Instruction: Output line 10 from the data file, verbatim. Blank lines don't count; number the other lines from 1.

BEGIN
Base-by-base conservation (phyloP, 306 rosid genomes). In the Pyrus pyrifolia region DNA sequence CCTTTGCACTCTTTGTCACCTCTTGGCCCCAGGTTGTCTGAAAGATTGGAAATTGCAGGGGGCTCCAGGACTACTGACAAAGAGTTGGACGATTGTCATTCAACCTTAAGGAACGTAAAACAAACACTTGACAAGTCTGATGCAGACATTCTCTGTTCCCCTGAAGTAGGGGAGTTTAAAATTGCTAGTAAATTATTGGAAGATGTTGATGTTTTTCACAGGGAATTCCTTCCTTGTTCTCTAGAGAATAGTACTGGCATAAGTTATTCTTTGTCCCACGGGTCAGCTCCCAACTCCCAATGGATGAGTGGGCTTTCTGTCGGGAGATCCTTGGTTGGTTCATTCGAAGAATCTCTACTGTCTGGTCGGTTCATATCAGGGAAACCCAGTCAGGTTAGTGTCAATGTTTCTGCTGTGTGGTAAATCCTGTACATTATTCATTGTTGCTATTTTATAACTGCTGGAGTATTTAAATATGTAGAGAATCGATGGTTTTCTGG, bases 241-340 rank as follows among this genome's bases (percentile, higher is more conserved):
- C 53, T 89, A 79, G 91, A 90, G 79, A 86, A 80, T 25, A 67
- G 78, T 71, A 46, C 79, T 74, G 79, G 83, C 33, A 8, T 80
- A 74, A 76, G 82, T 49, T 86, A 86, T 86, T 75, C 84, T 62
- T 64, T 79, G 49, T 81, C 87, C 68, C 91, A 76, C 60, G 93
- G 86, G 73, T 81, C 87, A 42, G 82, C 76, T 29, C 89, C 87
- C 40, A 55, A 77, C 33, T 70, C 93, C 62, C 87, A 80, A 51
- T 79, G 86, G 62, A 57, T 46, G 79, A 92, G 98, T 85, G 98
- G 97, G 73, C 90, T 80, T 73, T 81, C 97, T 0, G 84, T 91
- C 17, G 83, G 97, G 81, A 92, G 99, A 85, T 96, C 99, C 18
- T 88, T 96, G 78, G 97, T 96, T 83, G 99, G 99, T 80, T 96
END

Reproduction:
- C 17, G 83, G 97, G 81, A 92, G 99, A 85, T 96, C 99, C 18